Community Empowerment Solutions (CE Solutions) uses its innovative MicroConsignment Model (MCM) to create first-time access to vital technologies, products and services for isolated villagers.
Focus: Health, Business development
Geographic Area of Impact: Guatemala, Ecuador, Mexico, Nicaragua, Peru, South Africa
Model: Hybrid Non-Profit
Annual Budget: US$ 935,000 (2011)
Percentage Earned Revenue: 65%
Recognition: Social Entrepreneur of the Year, Latin America, 2012
Villagers in developing countries continue to live in poverty. Rural communities face a profound and sustained lack of access to vital technologies, products and services to address problems such as pulmonary illnesses, gastrointestinal illnesses, visual problems, malnutrition, energy deficiencies, educational resource gaps, productivity loss and income generation. Microfinance can improve access to services and products, but credit carries inherent risks, especially when demand is unpredictable. There continues to be a need for an efficient and effective model that is less risky than micro-credit, but more sustainable outside relief solutions.
Innovation and Activities
CE Solutions fills the vacuum between relief solutions and credit-based solutions using its unique MicroConsignment Model (MCM). Through consignment rather than loans, CE Solutions trains, equips, and supports first-time women entrepreneurs to create greater access to vital technologies, products and services at prices affordable to the rural poor in the developing world.
MCM entrepreneurs offer a growing number of appropriate solutions, such as eye glasses, water purifiers and improved cookstoves, which address the real and perceived needs of populations at the “base of the pyramid.” Such products are well suited for MCM because there is no existing market for them and awareness about them can be extremely limited. The MCM entrepreneurs travel to different rural communities for two-day campaigns where they publicize and explain products during the first day and focus on sales during the second day. The MCM is a highly scalable local distribution network of entrepreneurs, and is thus uniquely positioned to provide essential products to rural villagers in their communities. This distribution network is a sustainable mechanism for solving myriad healthcare and income/expense obstacles that confront the most vulnerable rural populations.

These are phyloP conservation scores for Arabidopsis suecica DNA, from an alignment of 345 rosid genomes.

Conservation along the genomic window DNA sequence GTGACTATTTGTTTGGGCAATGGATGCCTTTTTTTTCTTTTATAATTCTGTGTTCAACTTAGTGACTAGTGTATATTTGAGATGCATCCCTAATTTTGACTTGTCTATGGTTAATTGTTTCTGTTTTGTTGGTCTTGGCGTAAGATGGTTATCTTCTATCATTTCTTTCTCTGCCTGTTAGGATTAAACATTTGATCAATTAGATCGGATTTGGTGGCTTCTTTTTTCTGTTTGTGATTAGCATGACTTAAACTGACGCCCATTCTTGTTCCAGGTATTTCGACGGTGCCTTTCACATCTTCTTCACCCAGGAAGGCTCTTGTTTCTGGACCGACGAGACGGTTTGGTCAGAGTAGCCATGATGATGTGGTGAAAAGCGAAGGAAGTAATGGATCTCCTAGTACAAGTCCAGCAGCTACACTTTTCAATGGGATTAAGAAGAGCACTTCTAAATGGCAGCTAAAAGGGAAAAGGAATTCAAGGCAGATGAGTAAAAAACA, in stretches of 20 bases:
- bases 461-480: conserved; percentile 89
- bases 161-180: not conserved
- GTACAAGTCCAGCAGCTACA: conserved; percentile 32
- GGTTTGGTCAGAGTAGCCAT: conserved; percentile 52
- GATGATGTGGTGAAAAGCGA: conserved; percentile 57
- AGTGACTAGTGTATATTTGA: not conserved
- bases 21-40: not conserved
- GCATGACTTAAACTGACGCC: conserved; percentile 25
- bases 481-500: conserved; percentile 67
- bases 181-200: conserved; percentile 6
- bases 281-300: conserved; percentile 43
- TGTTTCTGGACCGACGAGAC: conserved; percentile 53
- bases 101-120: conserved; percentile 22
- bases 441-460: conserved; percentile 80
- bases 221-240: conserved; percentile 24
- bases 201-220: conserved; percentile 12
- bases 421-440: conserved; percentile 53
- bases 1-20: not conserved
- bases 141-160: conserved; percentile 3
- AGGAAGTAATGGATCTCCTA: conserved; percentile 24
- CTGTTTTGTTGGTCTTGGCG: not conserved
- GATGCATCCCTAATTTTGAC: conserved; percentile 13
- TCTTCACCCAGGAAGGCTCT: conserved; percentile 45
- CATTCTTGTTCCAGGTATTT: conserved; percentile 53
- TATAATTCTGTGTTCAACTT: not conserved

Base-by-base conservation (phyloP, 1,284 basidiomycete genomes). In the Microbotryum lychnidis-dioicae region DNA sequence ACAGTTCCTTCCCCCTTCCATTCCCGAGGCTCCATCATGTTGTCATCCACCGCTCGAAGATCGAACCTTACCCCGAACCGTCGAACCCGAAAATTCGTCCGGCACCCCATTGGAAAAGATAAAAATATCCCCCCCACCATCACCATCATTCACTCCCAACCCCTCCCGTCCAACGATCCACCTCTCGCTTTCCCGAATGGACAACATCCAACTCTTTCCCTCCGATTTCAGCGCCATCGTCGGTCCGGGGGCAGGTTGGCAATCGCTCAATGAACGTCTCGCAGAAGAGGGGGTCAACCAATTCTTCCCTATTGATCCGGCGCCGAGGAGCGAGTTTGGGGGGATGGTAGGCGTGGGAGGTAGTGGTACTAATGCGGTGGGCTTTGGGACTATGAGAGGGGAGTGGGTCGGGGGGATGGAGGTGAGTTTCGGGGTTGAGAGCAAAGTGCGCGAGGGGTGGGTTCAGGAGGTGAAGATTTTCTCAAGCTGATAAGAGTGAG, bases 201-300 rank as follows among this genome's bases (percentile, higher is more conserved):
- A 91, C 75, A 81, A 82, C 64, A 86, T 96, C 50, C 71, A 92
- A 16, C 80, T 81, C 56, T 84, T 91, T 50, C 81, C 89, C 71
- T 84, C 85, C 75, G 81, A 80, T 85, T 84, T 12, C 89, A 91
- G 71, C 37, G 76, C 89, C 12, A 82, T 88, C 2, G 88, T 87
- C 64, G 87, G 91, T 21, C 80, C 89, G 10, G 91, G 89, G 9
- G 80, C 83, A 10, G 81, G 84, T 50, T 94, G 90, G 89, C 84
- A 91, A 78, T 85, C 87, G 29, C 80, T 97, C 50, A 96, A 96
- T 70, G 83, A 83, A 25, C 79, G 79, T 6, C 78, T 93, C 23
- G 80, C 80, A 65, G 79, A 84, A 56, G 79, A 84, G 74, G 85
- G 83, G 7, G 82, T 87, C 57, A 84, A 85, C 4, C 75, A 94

An advantage of the MCM is that it intervenes at all levels by creating a symbiotic “ecosystem” whereby needs are diagnosed and solutions are identified. Through the MCM, individuals who lack experience but possess entrepreneurial qualities can start their own business through “sweat equity” and earn profit within the first month. There is no financial downside or risk to the entrepreneur.
While working in rural Guatemala in 2003, Greg sought a sustainable means to delivery high-quality, improved cookstoves to rural villagers. He recognized there was a need for a new, entrepreneurial solution due to a development/market failure. He identified a vacuum between donation and credit-based solutions. This was the genesis of the development of the MicroConsignment Model. Over the next few years he saw that this new model could work for myriad solutions. Based on proven success he concluded that MCM was an approach that could potentially improve the lives of million.
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